42. @Ryan Bingham I am not sure, but the handful of Americans that were pulled out were not involved in fighting. The Kurdish forces had done that, to the tune of around 12000 dead. The Americans were there largely for their presence to 1) legitimize the Kurdish forces, and 2) deter the Turks from massacring them.

  43. He's just doing what he always does. Have we not learned anything from his bluster? He provided his play book decades ago. Start with something outrageous and then walk it back. It happens over and over and over and over. If we could only stop publicizing his every rant. If his picture were not ALWAYS on the front page of every news site.

  44. It’s quite likely that Trump does not much about the Kurds at all.

  45. After Iran shot down one of our expensive drones Trump decided at the last minute not to risk killing any (less than a hundred) Iranians as America responded. But, now, he is allowing the Turkish government to kill thousands of Kurds. Does the fact Trump has a hotel in Turkey have any influence on his decision to sacrifice the Kurds?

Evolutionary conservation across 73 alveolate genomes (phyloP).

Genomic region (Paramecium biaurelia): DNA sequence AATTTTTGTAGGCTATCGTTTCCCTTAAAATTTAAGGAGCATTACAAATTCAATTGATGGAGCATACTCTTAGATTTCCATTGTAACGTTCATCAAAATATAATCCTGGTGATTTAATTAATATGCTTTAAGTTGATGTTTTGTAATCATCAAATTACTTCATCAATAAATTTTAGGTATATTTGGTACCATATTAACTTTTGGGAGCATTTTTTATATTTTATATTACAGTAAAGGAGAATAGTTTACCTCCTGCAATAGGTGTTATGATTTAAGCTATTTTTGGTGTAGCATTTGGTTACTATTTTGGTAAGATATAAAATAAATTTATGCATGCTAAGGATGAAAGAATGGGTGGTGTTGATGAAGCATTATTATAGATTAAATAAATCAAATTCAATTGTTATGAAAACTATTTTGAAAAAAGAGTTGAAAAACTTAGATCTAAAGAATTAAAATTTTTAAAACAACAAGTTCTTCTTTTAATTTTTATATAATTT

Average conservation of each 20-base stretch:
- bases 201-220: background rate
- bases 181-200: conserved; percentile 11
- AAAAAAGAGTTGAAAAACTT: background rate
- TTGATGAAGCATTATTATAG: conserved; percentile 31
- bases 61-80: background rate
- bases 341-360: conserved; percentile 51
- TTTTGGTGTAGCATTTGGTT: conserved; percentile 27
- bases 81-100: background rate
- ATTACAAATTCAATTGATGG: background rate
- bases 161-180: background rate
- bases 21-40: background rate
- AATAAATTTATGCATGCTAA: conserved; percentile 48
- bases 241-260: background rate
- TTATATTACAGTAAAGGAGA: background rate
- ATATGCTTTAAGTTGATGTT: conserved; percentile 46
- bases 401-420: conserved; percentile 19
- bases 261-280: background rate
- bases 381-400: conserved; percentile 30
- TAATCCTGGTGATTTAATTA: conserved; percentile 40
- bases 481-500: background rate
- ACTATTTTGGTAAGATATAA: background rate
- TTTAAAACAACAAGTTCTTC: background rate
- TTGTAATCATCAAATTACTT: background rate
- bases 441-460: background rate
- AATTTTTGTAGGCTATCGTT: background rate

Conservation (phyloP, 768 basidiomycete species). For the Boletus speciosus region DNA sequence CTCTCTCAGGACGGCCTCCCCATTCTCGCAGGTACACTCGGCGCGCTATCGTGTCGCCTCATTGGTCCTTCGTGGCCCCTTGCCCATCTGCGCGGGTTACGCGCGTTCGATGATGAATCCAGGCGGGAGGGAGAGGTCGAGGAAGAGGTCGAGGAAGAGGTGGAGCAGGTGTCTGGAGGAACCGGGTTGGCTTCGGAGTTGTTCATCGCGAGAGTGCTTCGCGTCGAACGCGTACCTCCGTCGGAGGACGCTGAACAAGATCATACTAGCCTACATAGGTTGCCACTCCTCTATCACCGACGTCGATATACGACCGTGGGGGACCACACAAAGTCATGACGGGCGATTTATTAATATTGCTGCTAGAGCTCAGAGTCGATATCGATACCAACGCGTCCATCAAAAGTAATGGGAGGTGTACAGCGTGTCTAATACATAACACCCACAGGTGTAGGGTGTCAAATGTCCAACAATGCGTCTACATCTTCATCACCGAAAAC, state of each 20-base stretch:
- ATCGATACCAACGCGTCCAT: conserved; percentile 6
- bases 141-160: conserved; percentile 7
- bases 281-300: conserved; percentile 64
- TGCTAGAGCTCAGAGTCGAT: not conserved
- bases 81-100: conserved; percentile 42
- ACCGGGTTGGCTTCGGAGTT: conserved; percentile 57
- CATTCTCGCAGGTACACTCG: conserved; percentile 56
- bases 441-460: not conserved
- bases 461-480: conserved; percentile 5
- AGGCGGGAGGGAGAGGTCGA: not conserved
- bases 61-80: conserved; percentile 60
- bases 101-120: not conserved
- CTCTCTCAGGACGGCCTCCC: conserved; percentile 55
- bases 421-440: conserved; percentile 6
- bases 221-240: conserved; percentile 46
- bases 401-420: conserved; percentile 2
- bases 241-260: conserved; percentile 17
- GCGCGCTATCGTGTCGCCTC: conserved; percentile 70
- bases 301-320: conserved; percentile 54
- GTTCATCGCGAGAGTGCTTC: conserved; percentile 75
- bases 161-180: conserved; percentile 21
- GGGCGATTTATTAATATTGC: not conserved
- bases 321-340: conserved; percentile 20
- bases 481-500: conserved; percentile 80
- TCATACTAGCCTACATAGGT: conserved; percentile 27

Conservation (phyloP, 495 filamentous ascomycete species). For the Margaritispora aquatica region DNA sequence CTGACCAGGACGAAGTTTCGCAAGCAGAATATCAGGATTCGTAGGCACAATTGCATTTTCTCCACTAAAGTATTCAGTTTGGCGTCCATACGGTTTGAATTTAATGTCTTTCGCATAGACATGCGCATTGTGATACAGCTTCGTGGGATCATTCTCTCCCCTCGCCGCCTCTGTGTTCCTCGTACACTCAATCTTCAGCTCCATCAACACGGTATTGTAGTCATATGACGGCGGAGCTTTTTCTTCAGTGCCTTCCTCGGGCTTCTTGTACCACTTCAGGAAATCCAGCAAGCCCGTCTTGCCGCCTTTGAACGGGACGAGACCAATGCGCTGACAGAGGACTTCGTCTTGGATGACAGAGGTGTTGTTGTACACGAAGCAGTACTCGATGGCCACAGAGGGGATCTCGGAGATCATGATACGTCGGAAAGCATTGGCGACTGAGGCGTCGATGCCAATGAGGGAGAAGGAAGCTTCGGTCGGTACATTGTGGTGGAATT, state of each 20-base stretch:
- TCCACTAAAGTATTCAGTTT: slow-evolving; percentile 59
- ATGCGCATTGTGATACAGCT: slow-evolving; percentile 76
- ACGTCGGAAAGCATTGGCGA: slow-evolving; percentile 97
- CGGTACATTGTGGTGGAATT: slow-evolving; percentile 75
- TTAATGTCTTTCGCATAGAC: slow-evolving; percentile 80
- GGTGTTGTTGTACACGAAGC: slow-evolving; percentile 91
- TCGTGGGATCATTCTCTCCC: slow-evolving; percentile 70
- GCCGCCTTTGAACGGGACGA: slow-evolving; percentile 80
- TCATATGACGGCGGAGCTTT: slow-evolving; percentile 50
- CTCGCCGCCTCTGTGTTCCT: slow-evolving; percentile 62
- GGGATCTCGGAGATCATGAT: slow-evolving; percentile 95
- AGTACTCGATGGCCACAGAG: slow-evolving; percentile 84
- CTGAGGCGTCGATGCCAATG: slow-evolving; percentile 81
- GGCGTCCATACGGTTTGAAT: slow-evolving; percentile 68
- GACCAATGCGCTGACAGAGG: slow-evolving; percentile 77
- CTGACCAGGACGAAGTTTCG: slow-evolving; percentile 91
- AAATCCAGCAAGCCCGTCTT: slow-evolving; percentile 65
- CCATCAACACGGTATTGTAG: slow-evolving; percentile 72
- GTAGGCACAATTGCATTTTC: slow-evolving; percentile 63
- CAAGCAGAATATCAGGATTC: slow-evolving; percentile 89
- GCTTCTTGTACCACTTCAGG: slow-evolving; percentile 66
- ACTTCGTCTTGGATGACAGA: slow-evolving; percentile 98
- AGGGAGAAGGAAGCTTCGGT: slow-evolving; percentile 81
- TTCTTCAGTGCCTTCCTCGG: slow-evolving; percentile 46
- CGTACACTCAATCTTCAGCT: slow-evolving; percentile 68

46. @Rev Wayne Does the fact Trump has a hotel in Turkey have any influence on his decision to sacrifice the Kurds? Of course it does.

  47. So Trump vowed to cause Turkey trouble if it crosses some undefined line (e.g. doing to the Kurds what they did to the Armenians?). Erdogan is smiling because he (and every thinking person) knows what a Trump 'promise' is worth. Yes, Obama broke a few promises (as has probably every president - incl. Lincoln & Washington ) - but Trump is in his own league when it comes to lying, deceit, backstabbing, fawning, etc.